DALLAS — A Texas man who spent most of his 78 years using an iron lung chamber and built a large following on social media, recounting his life from contracting polio in the 1940s to earning a law degree, has died.

Paul Alexander died Monday at a Dallas hospital, said Daniel Spinks, a longtime friend. He said Alexander had recently been hospitalized after being diagnosed with COVID-19 but did not know the cause of death.

Alexander was 6 when he began using an iron lung, a cylinder that encased his body as the air pressure in the chamber forced air into and out of his lungs. In recent years he had millions of views on his TikTok account.

“He loved to laugh,” Spinks said. “He was just one of the bright stars of this world.”

In one of his “Conversations With Paul” posts on TikTok, Alexander tells viewers that “being positive is a way of life for me” as his head rests on a pillow and the iron lung can be heard whirring in the background.

Spinks said Alexander’s positivity had a profound effect on those around him. “Being around Paul was an enlightenment in so many ways,” Spinks said.

Alexander, who earned a bachelor’s degree in economics in 1978 from the University of Texas and a law degree from the school in 1984, was a driven man who had a strong faith in God, Spinks said.

Spinks said they became friends when he took a job as Alexander’s driver and helper in 2000.

He said he would drive Alexander, who was paralyzed from the neck down, to the courthouse, and then push him to his court proceedings in his wheelchair. He said that at that time, Alexander could spend about four to six hours outside of an iron lung, and would be in an iron lung when he was at his office or home.

Spinks said that Alexander had learned how to “gulp air down his lungs” in order to be out of the iron lung for part of the day. Using a stick in his mouth, Alexander could type on a computer and answer the phone, Spinks said.

“As he got older he had more difficulties in breathing outside the lung for periods of time so he really just retired back to the lung,” Spinks said.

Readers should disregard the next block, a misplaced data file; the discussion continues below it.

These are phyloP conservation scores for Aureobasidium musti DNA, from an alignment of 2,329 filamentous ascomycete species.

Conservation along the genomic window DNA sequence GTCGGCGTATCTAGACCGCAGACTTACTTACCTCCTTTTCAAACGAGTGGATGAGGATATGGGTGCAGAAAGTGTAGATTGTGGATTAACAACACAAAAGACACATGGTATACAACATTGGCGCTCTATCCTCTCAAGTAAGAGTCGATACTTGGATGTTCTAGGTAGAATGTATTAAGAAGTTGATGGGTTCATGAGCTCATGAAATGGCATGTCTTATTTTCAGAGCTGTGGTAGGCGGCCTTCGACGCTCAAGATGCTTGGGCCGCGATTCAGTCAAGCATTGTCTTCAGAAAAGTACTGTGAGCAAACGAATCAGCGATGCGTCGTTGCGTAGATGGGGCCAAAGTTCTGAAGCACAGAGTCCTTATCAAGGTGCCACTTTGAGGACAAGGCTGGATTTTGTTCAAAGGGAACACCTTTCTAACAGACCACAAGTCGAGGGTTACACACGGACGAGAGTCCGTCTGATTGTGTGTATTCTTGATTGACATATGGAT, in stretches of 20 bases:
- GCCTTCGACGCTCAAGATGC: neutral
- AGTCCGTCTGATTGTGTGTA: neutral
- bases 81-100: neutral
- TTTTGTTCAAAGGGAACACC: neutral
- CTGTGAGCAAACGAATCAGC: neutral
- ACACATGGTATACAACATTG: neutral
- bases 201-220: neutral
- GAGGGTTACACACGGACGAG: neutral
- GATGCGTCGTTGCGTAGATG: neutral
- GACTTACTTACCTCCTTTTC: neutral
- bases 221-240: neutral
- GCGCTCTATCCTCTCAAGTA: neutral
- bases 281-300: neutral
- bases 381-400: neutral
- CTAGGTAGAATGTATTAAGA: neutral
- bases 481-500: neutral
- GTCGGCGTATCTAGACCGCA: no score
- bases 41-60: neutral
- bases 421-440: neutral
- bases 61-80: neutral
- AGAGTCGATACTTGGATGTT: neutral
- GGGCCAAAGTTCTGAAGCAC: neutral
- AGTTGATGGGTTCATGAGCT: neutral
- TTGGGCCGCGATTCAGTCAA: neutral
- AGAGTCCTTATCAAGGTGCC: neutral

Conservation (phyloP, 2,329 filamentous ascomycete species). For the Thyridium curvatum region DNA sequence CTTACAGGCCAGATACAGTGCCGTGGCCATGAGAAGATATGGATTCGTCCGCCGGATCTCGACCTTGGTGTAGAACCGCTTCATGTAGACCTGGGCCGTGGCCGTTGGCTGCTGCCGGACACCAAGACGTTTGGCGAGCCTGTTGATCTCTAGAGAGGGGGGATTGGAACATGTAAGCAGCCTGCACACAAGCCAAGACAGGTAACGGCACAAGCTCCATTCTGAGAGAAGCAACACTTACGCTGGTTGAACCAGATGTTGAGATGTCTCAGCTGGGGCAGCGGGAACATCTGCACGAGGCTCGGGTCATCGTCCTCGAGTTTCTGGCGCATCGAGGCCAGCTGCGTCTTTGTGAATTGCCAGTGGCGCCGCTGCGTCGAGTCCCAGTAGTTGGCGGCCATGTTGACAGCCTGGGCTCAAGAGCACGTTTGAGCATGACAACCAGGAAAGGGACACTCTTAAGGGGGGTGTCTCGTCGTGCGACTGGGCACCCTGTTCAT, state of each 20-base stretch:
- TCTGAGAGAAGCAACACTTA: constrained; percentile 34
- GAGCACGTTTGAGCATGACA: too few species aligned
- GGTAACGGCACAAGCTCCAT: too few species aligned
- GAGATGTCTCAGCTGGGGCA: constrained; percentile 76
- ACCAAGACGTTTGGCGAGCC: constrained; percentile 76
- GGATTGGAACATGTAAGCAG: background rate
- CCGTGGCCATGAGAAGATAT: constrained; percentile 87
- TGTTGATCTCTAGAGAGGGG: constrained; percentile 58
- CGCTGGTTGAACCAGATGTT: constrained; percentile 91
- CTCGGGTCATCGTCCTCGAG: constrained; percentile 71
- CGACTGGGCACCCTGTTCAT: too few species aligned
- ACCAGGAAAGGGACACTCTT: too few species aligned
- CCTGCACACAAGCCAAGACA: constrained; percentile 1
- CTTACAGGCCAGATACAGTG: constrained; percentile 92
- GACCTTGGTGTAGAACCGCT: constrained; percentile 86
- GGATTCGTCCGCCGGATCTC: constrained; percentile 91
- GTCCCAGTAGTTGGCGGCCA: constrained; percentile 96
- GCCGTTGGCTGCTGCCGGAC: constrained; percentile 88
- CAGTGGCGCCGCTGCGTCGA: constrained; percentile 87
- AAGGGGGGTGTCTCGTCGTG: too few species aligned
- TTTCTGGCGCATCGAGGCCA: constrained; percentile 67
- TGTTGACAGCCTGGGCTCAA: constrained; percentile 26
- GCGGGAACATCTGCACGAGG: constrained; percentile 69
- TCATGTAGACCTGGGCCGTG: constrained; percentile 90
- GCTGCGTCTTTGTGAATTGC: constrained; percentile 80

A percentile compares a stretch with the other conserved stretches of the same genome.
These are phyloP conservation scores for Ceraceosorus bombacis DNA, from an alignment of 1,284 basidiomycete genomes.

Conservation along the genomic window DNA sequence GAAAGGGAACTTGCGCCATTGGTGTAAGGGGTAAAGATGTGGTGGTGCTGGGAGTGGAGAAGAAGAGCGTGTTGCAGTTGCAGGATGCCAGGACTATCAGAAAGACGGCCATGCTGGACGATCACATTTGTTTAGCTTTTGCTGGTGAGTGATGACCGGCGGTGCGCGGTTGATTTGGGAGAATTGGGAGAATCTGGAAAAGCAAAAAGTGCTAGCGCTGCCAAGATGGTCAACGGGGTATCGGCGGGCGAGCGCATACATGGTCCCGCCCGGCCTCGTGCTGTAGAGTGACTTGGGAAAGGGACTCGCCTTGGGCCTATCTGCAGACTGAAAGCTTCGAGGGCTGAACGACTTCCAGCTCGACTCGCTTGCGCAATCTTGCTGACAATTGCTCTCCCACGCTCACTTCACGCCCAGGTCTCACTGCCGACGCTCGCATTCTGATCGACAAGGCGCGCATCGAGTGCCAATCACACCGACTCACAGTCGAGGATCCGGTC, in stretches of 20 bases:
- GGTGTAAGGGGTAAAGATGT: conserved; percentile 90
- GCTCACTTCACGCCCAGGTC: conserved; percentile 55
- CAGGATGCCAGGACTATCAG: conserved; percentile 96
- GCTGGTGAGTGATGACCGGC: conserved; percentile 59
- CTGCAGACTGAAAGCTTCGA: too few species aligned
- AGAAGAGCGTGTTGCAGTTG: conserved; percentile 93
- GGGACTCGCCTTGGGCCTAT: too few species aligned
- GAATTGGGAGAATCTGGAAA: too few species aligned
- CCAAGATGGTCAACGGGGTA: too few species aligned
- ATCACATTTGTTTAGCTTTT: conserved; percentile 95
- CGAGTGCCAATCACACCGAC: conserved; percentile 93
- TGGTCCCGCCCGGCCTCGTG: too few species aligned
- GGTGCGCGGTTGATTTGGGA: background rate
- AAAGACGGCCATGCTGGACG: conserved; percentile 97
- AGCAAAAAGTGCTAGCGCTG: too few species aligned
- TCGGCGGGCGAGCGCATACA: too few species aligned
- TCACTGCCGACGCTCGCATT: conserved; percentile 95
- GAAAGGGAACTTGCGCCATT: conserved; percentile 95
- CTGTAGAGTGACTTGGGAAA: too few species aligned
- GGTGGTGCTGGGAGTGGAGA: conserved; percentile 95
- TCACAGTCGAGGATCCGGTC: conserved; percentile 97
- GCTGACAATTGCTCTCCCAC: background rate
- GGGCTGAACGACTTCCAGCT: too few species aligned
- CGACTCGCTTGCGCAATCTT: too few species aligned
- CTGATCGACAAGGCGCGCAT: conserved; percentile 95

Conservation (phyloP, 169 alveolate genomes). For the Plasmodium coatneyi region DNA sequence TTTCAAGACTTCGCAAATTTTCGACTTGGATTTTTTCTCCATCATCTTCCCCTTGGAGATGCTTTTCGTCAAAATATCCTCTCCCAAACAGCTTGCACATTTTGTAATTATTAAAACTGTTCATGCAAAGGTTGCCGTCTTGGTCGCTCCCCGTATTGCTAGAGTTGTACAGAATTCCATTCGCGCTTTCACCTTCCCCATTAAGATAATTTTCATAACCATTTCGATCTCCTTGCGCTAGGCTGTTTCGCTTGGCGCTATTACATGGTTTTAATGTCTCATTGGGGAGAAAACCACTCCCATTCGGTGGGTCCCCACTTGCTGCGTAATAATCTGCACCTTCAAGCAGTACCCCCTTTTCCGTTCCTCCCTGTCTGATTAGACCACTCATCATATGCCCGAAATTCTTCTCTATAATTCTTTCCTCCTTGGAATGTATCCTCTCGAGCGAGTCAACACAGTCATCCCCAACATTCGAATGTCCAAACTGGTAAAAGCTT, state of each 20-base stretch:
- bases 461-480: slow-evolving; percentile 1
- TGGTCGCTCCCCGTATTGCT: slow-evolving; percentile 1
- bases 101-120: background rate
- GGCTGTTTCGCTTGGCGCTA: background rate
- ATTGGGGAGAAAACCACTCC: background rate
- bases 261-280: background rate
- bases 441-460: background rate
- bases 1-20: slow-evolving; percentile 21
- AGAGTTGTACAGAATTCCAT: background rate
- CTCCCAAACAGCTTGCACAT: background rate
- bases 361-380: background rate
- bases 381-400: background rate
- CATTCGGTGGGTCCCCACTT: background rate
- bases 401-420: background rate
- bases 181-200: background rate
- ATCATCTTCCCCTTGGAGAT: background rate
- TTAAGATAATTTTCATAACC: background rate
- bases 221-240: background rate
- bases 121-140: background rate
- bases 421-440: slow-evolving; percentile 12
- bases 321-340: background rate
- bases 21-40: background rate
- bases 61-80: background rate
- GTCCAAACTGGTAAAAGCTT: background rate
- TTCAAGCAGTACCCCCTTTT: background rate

He only worked for Alexander for about a year but they remained friends, and Spinks said he was among the friends who helped maintain and repair Alexander’s iron lungs.

“There were a couple of close calls when his lung would break and I would rush out there and we would have to do some repairs on it,” Spinks said.

Spinks said that Alexander loved being interviewed, and had a passion to show that disabled people had a place in society.

Chris Ulmer, founder of Special Books By Special Kids, a social media platform that gives disabled people a way to share their stories, interviewed Alexander in 2022.

“Paul himself really loved inspiring people and letting them know that they are capable of great things,” Ulmer said.

“He just had such a vibrant and joyful energy around him that was contagious,” he said.

Polio was once one of the nation’s most feared diseases, with annual outbreaks causing thousands of cases of paralysis. The disease primarily affects children.

Vaccines became available starting in 1955. According to the Centers for Disease Control and Prevention, a national vaccination campaign cut the annual number of U.S. cases to less than 100 in the 1960s and fewer than 10 in the 1970s. In 1979, polio was declared eliminated in the U.S., meaning it was no longer routinely spread.

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